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‘Part of the Colonial Enterprise’: Scholars, Advocates React to Discovery of the Remains of Enslaved People in Peabody Museum Collections

The Peabody Museum of Archaeology and Ethnology recently identified the remains of 15 people who had possibly been enslaved in its collections.
The Peabody Museum of Archaeology and Ethnology recently identified the remains of 15 people who had possibly been enslaved in its collections. By Rohan W. Goel
By Kate N. Guerin and Oliver L. Riskin-Kutz, Crimson Staff Writers

Following a University report that indicated the Peabody Museum of Archaeology and Ethnology houses the remains of formerly enslaved people within its collections, anthropology scholars and curator advocates called on Harvard to promote conversations regarding museums’ roles in perpetuating racism.

At the end of January, University President Lawrence S. Bacow announced the results of a Peabody Museum of Archaeology and Ethnology review, which found that the museum’s collections include the remains of 15 individuals of African descent who were likely alive during the time of slavery in the United States.

Tomiko Brown-Nagin, dean of the Radcliffe Institute for Advanced Study and chair of the presidential initiative on Harvard and the Legacy of Slavery, a University-wide effort to examine the legacy of slavery at Harvard, responded to Bacow’s announcement in a note to Radcliffe staff.

“This terrible discovery calls for an urgent response,” she wrote.

Inspired by the ongoing initiative on the legacy of slavery at Harvard, Peabody Museum staff started to inspect its archives to determine if they contained remains of people of African descent who lived during the period of American slavery, museum director Jane Pickering said in an interview.

Pickering said this search, and the subsequent apology, were part of the Museum’s approach to “ethical stewardship,” which she said involves reckoning with practices it has held since its founding.

“There were collecting practices that just completely disregarded the affected communities,” she said. “That to me is at the heart of it all. Museums were part of the colonial enterprise.”

Pickering added the Museum is “very highly confident” that the remains Bacow referred to in his letter are the only ones of people who were possibly enslaved in America in the Museum’s collections.

Tamara K. Lanier, who is currently suing the University and the Peabody Museum for possession of daguerreotypes of enslaved people she says are her ancestors, said the Peabody’s possession of the remains of enslaved people in its collections is part of a larger curatorial pattern.

“They have a moral responsibility to restore dignity to these people whose bodies have been exploited and to give them the burial that they deserve,” she said. “They have an obligation to find the families of these people, and offer a formal apology for failing to do the right thing.”

“This revelation confirms for me what I have already known – that they are unethical stewards of the daguerreotypes and other cultural property,” Lanier added.

University spokesperson Jason A. Newton declined to comment. A Peabody Museum spokesperson did not respond to a request for comment.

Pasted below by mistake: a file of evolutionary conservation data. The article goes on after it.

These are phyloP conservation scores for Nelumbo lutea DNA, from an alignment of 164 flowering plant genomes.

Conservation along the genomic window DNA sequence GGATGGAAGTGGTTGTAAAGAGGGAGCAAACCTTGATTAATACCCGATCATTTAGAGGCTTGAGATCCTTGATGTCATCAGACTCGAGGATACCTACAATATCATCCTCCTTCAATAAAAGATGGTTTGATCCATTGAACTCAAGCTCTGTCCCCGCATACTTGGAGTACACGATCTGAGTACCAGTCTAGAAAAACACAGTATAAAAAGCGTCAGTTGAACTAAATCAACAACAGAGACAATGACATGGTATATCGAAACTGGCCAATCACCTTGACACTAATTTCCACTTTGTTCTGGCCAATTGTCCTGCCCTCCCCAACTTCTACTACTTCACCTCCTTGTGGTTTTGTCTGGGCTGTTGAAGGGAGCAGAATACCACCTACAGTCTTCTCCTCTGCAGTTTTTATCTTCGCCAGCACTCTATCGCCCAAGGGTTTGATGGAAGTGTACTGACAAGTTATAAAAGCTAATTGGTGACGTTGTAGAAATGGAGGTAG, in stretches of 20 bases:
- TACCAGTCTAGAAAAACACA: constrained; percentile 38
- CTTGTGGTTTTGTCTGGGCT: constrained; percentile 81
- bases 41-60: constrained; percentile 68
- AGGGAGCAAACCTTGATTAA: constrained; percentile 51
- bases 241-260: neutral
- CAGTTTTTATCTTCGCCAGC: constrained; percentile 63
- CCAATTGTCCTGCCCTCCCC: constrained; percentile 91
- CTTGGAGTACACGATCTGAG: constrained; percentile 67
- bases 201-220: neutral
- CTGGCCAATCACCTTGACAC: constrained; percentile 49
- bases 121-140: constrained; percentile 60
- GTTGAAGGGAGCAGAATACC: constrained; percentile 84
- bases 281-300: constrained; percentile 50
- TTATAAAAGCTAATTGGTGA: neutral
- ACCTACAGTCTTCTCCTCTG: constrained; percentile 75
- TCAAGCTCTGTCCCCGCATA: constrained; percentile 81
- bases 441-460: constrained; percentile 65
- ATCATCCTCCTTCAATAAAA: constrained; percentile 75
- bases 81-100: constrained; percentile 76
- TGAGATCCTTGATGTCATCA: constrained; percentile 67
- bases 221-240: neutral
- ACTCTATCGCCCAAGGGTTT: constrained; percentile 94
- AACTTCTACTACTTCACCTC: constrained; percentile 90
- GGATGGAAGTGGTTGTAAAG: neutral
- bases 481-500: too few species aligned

Dan Hicks, a professor of archaeology at Oxford University and the curator of world archaeology at the Pitt Rivers Museum at Oxford, said that collecting human remains was once a “central method and practice of anthropology.”

“Harvard is not alone in having significant collections of human remains of Black and brown people who were subject to colonialism, to slavery, to military violence, to a whole host of processes in which [academia] was to some degree complicit,” Hicks said.

Human remains in anthropology museums have “a central role in these histories of racism, histories of violence, histories of dispossession,” Hicks said.

“But those histories are not over, and the museum is an institution that makes those histories last,” he added.

Hicks noted the fact that these collections remain calls for a kind of work that has not yet taken place.

“It’s an indictment of how anthropology has failed to face up to its ongoing colonial legacy that we don't have the facts – the curatorial work has not been done to find out as much as we can possibly know about collections of this kind,” he said.

The Peabody Museum played a role in that history, according to Pickering. She said the work that lies ahead will require learning about the human remains in the collection and consulting with relevant groups about their future.

“We’re going to be doing a deep dive into the archives and thinking about repatriation and burial,” Pickering said. “We are really committed to trying to think with communities about our ethical responsibilities to them.”

She added that anthropology museums have a role in promoting ongoing discussions about the legacies of racism and colonialism.

“I think anthropology museums are places where you can talk about these issues because they’re very real, and so moving forward they provide a place to to act as well as to think about the past,” she said.

Hicks also said it will be important that “descendants and survivor communities” be involved in these decisions.

“We’re not going to get it right if we don’t foreground people,” he said.

Hicks added that the role is one the University is well-placed to take up.

“Harvard is in a great position – it’s got the resources, it’s got the intellectual capacity to lead and show how many other museums outside of universities are able to address these issues,” he said.

–Staff writer Kate N. Guerin can be reached at kate.guerin@thecrimson.com.

–Staff writer Oliver L. Riskin-Kutz can be reached at oliver.riskin-kutz@thecrimson.com. Follow him on Twitter @OLRiskinKutz.

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